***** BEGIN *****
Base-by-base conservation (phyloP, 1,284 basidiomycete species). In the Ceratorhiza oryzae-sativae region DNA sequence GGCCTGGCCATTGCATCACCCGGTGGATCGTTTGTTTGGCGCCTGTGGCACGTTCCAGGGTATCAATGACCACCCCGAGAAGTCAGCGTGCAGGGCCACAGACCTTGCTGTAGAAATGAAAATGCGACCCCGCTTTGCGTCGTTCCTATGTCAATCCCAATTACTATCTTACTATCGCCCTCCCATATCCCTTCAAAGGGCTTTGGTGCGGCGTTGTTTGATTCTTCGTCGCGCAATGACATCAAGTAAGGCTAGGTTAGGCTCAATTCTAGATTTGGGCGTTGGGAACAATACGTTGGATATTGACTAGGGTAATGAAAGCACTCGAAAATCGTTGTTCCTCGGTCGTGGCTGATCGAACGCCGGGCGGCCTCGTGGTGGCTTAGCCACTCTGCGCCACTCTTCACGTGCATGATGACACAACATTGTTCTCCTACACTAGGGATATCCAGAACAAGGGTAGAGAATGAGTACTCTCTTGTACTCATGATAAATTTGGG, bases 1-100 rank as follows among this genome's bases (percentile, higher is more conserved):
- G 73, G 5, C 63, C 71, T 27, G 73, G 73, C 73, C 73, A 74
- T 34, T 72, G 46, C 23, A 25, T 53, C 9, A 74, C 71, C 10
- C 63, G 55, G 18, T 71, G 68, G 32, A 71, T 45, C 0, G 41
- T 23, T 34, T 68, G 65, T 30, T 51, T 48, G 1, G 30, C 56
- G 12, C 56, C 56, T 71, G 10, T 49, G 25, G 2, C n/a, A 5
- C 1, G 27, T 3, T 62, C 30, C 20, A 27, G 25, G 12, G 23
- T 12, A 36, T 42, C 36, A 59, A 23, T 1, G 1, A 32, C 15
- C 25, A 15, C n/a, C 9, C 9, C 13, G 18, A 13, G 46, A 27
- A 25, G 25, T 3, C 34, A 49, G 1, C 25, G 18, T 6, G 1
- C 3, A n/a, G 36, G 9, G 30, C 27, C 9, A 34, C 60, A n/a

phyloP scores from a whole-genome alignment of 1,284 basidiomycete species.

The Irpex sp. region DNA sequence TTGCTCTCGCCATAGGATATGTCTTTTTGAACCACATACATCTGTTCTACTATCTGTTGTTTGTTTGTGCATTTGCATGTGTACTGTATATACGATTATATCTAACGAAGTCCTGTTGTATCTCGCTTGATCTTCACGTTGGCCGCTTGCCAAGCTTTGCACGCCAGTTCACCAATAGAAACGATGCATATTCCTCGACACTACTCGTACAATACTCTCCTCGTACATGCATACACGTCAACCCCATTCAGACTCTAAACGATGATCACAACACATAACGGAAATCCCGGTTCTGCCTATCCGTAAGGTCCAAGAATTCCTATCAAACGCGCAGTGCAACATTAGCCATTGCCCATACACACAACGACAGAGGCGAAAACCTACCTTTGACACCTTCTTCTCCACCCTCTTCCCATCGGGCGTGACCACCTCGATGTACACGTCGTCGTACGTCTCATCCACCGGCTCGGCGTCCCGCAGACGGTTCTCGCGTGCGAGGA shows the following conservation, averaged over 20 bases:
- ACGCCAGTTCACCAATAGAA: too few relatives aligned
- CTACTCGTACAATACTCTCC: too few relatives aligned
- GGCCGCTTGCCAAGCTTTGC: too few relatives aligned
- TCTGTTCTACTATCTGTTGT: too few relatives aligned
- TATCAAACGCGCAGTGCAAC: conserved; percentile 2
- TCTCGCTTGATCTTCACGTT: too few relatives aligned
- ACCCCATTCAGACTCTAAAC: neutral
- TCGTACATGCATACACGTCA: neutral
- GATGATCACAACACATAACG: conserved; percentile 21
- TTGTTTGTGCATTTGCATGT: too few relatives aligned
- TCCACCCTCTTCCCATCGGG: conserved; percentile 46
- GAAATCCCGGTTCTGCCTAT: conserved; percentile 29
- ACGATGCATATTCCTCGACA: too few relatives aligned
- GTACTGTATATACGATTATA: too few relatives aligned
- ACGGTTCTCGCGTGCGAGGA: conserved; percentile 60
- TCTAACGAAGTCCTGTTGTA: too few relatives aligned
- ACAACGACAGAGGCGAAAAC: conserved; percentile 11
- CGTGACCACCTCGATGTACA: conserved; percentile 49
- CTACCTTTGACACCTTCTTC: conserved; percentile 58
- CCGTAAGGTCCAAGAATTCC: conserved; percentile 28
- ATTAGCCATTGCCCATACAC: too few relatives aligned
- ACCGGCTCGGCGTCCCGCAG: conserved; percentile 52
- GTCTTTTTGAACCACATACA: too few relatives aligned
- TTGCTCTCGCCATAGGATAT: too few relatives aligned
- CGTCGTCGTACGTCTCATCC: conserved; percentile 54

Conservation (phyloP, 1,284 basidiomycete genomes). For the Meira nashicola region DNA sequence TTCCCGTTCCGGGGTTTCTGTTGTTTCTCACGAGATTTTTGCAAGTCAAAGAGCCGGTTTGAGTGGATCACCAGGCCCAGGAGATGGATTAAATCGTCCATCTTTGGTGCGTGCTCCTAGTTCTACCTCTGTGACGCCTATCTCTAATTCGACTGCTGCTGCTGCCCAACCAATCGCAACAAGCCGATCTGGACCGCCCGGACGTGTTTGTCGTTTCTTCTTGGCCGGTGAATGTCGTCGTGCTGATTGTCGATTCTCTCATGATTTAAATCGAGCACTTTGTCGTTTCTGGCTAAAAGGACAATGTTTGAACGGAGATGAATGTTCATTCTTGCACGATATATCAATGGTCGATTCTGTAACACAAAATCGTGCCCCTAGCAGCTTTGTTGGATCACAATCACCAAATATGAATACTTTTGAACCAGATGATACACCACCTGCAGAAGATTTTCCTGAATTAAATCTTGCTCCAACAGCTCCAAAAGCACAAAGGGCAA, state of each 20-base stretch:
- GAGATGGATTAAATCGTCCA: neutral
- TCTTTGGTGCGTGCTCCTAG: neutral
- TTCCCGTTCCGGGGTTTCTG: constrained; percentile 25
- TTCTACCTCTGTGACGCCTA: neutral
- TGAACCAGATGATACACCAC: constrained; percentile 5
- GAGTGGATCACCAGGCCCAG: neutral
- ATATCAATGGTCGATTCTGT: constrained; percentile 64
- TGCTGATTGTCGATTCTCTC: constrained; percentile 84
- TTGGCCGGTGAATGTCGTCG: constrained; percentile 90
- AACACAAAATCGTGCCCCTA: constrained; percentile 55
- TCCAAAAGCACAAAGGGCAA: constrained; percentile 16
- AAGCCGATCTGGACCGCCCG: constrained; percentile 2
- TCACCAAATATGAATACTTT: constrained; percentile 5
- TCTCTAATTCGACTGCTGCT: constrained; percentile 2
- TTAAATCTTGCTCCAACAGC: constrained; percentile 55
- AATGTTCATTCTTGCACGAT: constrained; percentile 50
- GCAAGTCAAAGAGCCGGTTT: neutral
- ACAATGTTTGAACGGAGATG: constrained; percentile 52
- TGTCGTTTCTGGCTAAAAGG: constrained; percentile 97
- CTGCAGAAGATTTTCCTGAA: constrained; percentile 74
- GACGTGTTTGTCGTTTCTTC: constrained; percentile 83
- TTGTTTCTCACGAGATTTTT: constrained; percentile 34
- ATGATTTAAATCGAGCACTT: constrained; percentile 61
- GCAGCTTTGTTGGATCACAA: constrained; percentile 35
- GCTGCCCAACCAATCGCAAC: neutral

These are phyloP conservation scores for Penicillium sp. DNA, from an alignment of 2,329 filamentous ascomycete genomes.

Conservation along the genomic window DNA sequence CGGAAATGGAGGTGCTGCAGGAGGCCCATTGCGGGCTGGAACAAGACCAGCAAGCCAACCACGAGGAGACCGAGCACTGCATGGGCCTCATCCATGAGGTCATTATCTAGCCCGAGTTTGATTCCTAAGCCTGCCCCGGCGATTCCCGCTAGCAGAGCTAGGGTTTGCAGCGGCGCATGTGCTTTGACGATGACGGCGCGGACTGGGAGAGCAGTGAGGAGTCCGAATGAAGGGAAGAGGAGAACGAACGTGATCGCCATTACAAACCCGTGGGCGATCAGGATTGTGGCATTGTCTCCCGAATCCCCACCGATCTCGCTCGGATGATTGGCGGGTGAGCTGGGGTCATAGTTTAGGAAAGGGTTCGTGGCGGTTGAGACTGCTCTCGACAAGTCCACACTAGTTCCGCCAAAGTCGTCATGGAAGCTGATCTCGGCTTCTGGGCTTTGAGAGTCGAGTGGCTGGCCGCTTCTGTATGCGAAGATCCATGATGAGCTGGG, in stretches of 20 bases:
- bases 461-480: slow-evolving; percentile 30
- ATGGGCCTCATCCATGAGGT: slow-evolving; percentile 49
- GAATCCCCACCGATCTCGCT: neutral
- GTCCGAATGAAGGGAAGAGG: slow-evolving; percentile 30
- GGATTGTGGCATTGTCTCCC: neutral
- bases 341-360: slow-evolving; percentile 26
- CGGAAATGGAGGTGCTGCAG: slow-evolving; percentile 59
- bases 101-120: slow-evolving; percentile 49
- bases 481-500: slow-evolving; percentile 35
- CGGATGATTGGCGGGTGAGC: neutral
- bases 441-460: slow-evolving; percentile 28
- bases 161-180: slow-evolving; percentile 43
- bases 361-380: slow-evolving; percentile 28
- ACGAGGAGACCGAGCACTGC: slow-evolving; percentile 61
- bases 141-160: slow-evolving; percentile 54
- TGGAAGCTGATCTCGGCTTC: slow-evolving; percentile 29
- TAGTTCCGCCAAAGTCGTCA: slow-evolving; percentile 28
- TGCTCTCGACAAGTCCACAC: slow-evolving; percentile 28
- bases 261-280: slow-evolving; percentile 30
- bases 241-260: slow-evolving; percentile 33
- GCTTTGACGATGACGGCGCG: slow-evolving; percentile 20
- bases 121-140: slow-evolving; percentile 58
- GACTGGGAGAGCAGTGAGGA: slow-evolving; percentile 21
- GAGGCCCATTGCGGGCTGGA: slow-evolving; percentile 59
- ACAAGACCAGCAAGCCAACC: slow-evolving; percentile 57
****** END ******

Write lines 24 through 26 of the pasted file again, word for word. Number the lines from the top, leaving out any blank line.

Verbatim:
- TCCACCCTCTTCCCATCGGG: conserved; percentile 46
- GAAATCCCGGTTCTGCCTAT: conserved; percentile 29
- ACGATGCATATTCCTCGACA: too few relatives aligned